Series Storylines: Penguins vs. Senators
Penguins vs. Flyers Round One Schedule:
Wednesday, April 11 - Philadelphia at PITTSBURGH - 7:30 p.m. - ROOT SPORTS
Friday, April 13 - Philadelphia at PITTSBURGH - 7:30 p.m. - ROOT SPORTS
Sunday, April 15 - Pittsburgh at Philadelphia - 3:00 p.m. - NBC
Wednesday, April 18 - Pittsburgh at Philadelphia - 7:30 p.m. - ROOT SPORTS
*Friday, April 20 - Philadelphia at PITTSBURGH - 7:30 p.m. - ROOT SPORTS
*Sunday, April 22 - Pittsburgh at Philadelphia - TBD - TBD
*Tuesday, April 24 - Tampa Bay at PITTSBURGH - TBD - TBD
#1 Pittsburgh Penguins
|VS|| #7 Ottawa Senators
The Penguins will play the Ottawa Senators in the second round of the Stanley Cup playoffs. This is the fourth time in seven years these teams will meet in the postseason. Ottawa won the first of those matchups, 4-1, in 2007. The Penguins won the last two series, sweeping the Senators in 2008 and recording a 4-2 series victory in 2010. The Penguins have won the last five playoff games between the teams in Ottawa – including the series-clinching win in Game 6 of the 2010 meeting – and swept the regular season series with the Senators, winning all three games. Here are the main storylines to follow as the series progresses.
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TOP OFFENSE VS. TOP DEFENSE
OTTAWA'S SCORING ABILITY
SENS' YOUNG STARS
The Penguins and the Senators are dealing with very different situations between the pipes entering the second round.
Ottawa goalie Craig Anderson would probably have run away with the Vezina Trophy if he had not missed 18 games with an ankle sprain suffered in February, as he led all NHL netminders in both goals-against average (1.69) and save percentage (.941). But he returned to game action on April 7 and continued his excellent play between the pipes for the Senators, meaning the Penguins will be facing a red-hot goalie in this round.
Coach Paul MacLean called Anderson the MVP of their opening-round series against Montreal, saying he was “outstanding in every game.” Anderson allowed just nine goals on 180 shots in those five games for a .950 save percentage. Anderson is just that kind of goaltender that gives his team confidence and keeps them in games with his play. The Senators were badly outplayed for stretches against the Canadiens, but Anderson’s dominance kept them from gaining any momentum. As teammate Marc Methot has said, “you just know with ‘Andy’ back there you have a chance to win the game.”
However, Anderson has struggled against the Penguins during the regular season for whatever reason, so we’ll see if that carries over into the playoffs. He went 0-2-1 in three games this year, allowing eight regulation goals against in those games. In the shootout loss to Pittsburgh, all three Penguins shooters (Sidney Crosby, Evgeni Malkin, James Neal) beat him to get the win. He will have his work cut out for him against the high-scoring and talented Penguins, who may be the team that can make him look less like Superman.
Meanwhile, the Penguins coaching staff has an intriguing decision to make. Marc-Andre Fleury started the first four games of Pittsburgh’s opening-round series against the Islanders, but was replaced by Tomas Vokoun for Game 5 with the series tied 2-2 in a wakeup call for the team. Vokoun, who became the first starting goaltender for the Penguins not named Fleury since Johan Hedberg in 2001, performed exactly how the Penguins needed him to in his first playoff start in six years. He brought a calm, steady presence to the crease and pitched a 31-save shutout in that game. He then got the nod for Game 6 and was the MVP of the overtime win, making outstanding saves on odd-man rushes late in the game and helping the Penguins clinch the series on the road.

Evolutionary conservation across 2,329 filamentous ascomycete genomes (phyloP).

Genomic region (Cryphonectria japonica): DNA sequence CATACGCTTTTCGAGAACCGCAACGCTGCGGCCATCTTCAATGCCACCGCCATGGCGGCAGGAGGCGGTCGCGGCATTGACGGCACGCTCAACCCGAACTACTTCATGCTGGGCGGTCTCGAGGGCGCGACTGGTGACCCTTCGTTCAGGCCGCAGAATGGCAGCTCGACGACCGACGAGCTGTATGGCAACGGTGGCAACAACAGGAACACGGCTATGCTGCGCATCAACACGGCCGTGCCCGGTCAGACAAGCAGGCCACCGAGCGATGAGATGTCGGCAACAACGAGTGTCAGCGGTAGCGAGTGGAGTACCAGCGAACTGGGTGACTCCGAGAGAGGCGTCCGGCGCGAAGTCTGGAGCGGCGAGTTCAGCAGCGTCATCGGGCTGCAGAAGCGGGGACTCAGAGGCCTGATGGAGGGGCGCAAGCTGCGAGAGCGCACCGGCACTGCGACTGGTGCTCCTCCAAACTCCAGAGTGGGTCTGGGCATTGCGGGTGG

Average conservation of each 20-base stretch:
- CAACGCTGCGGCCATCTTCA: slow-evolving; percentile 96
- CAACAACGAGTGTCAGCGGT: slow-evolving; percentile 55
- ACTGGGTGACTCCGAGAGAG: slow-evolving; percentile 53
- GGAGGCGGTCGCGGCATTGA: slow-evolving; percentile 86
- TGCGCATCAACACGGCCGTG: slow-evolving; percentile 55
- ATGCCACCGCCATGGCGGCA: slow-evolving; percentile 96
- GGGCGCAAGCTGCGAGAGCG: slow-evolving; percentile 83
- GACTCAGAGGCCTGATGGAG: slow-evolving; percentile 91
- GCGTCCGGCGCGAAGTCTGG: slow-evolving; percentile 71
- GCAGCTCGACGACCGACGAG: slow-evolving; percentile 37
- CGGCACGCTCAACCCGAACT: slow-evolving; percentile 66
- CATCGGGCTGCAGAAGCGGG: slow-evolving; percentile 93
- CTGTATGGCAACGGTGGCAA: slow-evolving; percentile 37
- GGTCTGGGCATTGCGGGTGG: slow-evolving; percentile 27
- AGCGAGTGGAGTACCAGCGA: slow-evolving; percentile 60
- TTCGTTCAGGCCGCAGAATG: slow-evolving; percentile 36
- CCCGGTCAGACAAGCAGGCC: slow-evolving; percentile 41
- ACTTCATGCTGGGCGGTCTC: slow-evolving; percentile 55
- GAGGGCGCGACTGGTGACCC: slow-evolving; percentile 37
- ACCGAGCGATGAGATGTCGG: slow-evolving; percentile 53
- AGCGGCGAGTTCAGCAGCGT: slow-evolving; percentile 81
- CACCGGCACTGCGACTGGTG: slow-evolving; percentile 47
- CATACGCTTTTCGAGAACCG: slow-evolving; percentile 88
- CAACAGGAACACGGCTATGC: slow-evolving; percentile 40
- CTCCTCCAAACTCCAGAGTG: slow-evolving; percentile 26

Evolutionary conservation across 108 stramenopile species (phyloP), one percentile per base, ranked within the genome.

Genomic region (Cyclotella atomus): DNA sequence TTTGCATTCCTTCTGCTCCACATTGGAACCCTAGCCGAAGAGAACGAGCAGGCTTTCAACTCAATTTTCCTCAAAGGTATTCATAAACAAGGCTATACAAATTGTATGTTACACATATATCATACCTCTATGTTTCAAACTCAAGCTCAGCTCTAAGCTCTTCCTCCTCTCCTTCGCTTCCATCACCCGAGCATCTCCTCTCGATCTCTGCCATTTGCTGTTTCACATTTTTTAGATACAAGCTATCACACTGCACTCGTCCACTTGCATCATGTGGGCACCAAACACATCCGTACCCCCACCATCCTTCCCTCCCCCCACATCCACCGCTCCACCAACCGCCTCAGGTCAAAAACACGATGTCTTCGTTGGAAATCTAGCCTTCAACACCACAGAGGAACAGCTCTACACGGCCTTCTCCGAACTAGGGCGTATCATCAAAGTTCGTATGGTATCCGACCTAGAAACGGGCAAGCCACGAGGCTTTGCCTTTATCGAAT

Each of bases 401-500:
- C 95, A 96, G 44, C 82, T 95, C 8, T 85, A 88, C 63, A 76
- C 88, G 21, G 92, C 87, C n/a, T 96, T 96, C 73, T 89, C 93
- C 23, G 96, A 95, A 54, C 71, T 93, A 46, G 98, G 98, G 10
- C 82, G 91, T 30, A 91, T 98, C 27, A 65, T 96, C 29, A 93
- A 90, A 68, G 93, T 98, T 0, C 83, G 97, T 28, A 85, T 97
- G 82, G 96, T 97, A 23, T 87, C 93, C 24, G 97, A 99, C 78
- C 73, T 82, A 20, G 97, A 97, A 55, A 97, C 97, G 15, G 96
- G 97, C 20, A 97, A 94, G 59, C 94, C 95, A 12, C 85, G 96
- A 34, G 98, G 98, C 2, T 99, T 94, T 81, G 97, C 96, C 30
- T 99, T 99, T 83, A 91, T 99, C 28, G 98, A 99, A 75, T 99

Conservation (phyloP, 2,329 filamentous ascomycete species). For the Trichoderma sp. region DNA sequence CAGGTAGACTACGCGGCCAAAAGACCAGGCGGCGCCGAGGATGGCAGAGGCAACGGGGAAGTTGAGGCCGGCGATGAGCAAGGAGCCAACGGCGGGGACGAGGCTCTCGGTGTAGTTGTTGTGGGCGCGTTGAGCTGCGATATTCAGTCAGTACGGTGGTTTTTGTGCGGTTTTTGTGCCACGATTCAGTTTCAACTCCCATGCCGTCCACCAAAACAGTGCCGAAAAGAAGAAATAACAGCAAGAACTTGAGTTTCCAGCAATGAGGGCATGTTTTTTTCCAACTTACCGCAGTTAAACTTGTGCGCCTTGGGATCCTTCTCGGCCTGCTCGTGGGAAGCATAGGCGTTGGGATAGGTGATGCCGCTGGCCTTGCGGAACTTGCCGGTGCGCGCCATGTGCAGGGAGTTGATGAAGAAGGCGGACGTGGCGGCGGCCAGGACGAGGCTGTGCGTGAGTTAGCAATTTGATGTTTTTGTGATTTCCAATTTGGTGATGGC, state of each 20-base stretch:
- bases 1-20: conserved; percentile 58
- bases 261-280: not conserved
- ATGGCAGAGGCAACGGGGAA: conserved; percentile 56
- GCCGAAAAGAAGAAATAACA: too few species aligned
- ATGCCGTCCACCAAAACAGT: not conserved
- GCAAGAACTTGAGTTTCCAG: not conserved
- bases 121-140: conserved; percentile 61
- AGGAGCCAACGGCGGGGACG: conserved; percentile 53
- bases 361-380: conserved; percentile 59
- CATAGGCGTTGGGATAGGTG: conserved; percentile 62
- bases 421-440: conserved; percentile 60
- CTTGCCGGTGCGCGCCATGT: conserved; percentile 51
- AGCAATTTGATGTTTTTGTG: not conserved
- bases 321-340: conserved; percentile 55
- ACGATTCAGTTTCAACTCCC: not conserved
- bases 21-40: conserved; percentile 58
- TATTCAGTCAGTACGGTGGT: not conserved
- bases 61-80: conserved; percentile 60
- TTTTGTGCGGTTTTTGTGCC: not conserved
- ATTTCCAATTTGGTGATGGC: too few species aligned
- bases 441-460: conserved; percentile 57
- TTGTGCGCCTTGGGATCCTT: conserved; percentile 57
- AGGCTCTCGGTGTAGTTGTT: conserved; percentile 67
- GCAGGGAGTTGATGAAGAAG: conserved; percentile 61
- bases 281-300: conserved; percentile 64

Vokoun stopped 66 of 69 shots in the back-to-back wins and has proven that he is extremely capable of handling goaltending duties in the pressure cooker that is the playoffs. But Fleury is the franchise goalie, having started 79 straight playoff games for the Penguins – backstopping them to the Stanley Cup championship in 2009 – before Vokoun took over. Fleury has been fantastic for them throughout the years, and the fluky first-round goals and losses cannot be blamed solely on him. His teammates share a portion of the blame and their play helped put Fleury on the bench.
So do the Penguins go with the hot goalie in Vokoun to start the second round? Or do they start Fleury, who has been part of the heart and soul of this team for nine seasons?
In the second meeting of the regular season between the teams, a freak accident happened on the ice that left the Senators without their star player – and left them fuming and upset.
Ottawa defenseman and reigning Norris Trophy winner Erik Karlsson suffered a lacerated Achilles tendon in a collision with Penguins winger Matt Cooke as the two raced for a puck in the corner. Karlsson, who had six goals and 10 points in 14 games played, underwent surgery the next day. It was thought Karlsson would need six months to recover and would miss the rest of the season, but he resumed practicing just over nine weeks later – just three days before the Penguins were scheduled to play in Ottawa, the first game between the teams since the incident occurred and the final meeting of the season between the teams.
Though Karlsson didn’t play against the Penguins on April 22, his teammates were out for revenge against Cooke. Though what happened was an accident, many Senators players, their coach and even their owner have said publicly they don’t believe it was, hinting that Cooke purposefully injured Karlsson.
Because of that, questions surrounded the Senators’ focus heading into that April 22 matchup and if they would have a desire for retribution even with the meaning of the game (Ottawa was still battling to make the playoffs). It appeared that they did, with noted antagonizer Chris Neil following Cooke around the ice trying to get him to fight and guys taking extra liberties with the Penguins winger – while boos rained down on him the whole night. But Cooke expected that and did his best to continue to play hockey, keeping his focus on the game and even collecting a beautiful assist on a Tyler Kennedy goal in a Penguins’ win.